Biggest year yet
Mr Pablo Gonzales Martinez is the president of the private Operation Christmas Drop organisation responsible for coordinating donations.
“This is the biggest year for us in partner nation participation, in donations, and for the number of airdrops,” Mr Gonzalez Martinez said.
“Last year was our highest record, with 185 bundles delivered, and this year we’ll break that record with 200 bundles.”
From December 4 to 10, Operation Christmas Drop 22 missions will reach 20,000 people on 57 islands spread across 6 million square kilometres of the West Pacific.
“We have a lot of outer islanders who have moved here to the island of Guam, and that’s what’s driving more of the donations,” Mr Gonzalez Martinez said.
“People are getting interested in Operation Christmas Drop because it’s a way for them to help out their families.
“When we organise our donations, we interact with people who say, ‘I remember when I was a little kid [on the island and] seeing the aeroplane, and now I’m here in Guam. How can I help you out?’.”
The Operation Christmas Drop private organisation remains in contact with island communities throughout the year via a team of volunteers, including Brother Bruce Best – a retired researcher from the University of Guam.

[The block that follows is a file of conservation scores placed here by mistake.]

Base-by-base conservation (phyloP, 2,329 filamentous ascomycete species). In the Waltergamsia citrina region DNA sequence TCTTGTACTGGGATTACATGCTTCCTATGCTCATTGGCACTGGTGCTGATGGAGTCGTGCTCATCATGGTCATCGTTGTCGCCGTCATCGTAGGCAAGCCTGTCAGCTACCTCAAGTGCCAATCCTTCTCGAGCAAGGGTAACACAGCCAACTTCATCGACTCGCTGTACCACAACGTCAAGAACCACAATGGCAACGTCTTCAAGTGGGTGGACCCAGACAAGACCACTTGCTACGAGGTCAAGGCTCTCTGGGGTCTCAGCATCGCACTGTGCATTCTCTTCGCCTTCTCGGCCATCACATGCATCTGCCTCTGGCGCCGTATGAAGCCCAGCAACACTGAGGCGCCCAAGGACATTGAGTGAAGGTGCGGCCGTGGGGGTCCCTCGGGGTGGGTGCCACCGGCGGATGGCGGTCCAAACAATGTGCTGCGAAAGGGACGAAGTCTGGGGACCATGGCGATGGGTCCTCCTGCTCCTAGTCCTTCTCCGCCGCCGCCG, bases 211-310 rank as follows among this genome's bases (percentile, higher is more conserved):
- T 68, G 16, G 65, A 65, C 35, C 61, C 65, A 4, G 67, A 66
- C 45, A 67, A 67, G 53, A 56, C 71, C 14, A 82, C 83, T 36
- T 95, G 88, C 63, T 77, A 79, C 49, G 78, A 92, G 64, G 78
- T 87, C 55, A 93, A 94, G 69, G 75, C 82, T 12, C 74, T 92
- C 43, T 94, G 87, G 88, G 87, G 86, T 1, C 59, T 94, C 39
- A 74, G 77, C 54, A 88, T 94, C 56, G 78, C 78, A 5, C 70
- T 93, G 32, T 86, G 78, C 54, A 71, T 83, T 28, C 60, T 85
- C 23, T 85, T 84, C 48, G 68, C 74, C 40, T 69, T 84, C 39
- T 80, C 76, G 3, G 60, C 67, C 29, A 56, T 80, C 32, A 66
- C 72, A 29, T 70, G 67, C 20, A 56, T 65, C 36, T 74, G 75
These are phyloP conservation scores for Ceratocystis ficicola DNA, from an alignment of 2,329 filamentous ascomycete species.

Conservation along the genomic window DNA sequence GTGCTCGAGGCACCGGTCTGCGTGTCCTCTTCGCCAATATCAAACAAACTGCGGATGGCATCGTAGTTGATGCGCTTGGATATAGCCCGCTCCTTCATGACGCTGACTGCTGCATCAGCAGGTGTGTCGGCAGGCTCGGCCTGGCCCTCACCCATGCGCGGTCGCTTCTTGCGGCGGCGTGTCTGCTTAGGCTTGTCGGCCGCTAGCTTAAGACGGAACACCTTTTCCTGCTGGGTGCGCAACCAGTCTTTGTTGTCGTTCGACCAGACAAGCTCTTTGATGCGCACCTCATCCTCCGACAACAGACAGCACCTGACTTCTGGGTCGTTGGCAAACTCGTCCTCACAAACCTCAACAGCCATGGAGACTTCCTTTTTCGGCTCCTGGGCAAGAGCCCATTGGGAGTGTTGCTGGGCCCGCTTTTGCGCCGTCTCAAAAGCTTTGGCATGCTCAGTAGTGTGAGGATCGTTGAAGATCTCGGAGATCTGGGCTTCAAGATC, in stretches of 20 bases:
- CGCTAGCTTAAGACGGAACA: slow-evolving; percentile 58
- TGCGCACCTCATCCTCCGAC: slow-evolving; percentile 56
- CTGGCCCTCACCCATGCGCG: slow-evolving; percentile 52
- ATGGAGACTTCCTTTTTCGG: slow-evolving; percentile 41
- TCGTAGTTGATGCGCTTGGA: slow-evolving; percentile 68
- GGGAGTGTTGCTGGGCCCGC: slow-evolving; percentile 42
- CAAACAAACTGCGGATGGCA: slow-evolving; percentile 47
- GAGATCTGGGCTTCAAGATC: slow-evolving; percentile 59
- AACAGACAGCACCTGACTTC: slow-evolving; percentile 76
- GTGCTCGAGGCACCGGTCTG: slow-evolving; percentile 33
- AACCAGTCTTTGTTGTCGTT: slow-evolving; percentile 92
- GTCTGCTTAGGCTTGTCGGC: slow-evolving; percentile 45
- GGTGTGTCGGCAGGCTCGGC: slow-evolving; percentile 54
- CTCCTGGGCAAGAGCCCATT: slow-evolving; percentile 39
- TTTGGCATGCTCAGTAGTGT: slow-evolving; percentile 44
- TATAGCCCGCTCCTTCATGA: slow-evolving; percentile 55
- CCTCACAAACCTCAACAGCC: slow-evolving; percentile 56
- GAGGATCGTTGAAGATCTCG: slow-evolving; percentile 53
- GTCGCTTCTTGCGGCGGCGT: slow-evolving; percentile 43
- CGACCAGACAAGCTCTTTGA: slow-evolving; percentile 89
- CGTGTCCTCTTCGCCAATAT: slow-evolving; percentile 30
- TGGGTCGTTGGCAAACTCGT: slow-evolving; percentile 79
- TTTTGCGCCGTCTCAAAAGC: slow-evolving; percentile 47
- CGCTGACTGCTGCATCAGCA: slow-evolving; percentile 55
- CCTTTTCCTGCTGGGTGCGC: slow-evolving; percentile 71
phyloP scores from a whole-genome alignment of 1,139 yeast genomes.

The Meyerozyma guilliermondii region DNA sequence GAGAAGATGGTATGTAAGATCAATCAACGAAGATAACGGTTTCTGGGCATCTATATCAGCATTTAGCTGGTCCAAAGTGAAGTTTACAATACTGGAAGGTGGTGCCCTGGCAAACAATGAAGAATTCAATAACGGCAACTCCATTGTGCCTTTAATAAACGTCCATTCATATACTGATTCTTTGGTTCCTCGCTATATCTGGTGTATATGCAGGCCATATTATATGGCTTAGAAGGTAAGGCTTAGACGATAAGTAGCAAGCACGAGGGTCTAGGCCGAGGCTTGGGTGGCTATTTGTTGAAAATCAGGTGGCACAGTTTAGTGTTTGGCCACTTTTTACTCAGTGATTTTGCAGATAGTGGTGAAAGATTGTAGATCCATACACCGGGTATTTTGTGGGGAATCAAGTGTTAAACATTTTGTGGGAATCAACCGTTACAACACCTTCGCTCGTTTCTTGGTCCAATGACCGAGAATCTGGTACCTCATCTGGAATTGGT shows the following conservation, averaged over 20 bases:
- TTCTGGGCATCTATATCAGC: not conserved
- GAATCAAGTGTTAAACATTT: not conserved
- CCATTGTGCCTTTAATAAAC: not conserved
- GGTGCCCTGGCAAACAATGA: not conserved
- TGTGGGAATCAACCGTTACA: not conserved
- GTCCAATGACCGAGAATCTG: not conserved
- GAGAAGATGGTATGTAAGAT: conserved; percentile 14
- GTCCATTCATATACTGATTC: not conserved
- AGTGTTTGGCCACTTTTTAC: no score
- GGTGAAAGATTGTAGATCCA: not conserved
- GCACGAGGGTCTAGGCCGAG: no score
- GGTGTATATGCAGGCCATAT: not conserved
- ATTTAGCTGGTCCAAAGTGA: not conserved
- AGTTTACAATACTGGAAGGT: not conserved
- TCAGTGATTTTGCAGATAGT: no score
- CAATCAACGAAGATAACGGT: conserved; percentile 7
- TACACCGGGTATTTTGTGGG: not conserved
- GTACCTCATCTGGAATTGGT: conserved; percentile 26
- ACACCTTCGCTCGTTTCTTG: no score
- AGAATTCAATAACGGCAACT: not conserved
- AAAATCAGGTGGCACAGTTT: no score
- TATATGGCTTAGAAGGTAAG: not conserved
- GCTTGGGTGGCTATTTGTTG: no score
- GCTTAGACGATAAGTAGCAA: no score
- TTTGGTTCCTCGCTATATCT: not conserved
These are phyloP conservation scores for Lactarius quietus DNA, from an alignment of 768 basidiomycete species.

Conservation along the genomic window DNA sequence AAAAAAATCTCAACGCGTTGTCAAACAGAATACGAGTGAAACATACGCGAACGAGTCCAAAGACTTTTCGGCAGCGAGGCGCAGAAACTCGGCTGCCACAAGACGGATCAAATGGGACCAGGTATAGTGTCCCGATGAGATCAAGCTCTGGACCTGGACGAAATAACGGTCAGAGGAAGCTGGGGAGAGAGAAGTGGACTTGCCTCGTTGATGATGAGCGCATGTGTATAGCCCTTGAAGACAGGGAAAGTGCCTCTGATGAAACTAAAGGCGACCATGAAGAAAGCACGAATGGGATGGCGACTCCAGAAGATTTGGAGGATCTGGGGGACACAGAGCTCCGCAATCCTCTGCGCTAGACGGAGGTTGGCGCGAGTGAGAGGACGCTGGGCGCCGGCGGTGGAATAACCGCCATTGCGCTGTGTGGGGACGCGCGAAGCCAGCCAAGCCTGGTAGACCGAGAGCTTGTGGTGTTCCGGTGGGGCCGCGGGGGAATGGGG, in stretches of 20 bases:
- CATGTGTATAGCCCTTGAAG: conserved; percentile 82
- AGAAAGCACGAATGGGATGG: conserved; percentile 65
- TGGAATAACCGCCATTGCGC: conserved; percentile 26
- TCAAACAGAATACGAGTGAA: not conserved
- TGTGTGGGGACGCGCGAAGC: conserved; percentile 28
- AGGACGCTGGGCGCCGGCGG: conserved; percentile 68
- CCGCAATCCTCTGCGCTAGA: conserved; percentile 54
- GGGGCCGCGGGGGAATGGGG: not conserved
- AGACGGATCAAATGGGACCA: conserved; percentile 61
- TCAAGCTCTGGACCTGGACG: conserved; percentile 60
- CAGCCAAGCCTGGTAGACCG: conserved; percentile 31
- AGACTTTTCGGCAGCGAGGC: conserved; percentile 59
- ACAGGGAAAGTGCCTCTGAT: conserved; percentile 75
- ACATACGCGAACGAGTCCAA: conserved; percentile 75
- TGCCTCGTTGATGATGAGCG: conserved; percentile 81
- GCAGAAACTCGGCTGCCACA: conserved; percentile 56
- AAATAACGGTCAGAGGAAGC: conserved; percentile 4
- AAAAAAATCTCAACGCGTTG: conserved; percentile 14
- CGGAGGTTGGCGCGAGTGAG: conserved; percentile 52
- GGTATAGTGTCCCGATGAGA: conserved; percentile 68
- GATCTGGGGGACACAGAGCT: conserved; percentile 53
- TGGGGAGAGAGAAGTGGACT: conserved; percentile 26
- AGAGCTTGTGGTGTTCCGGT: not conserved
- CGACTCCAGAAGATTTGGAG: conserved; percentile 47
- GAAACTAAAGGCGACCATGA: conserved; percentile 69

“We have Brother Bruce, who set up the radio communications [to the islands], and during the year he reaches out to the islanders to ask, 'Hey, what do you need for this year?’,” Mr Martinez said.
“And the hot item is always fishing gear – fishing hooks, fishing lures, fishing lines and that stuff – and we work throughout the year to get those hot items for them.”
Everything in the bundle box is used by these communities, including parachute material and rigging cords that are valued for use in sailing and creating shelters.
Once Bundle Build Day is complete, the airdrop bundles are prepared by riggers from Yokota Air Base's Combat Mobility Flight.
'The hot item is always fishing gear – fishing hooks, fishing lures, fishing lines and that stuff – and we work throughout the year to get those hot items for them.'
After rigging, the Andersen Air Force Base’s 734th Air Mobility Squadron and the 44th Aerial Port Squadron (Reserve Component) Port Dawgs partner to load the bundles and service the C-130s for continued sorties.
First Lieutenant Madison King has two unique perspectives on Operation Christmas Drop.
As the aerial port operations officer for the PACAF’s 734th Air Mobility Squadron at Andersen Air Force Base, she is part of a team responsible for delivering the bundle boxes onto each C-130.
In a volunteer capacity, she is also the vice president of the Operation Christmas Drop private organisation.
“This is one of the most rewarding missions I’ve ever experienced,” First Lieutenant King said.
“After a year-long team effort, there’s nothing quite like seeing the local and military communities come together to give back. Getting to be a big part of that has truly been a gift.”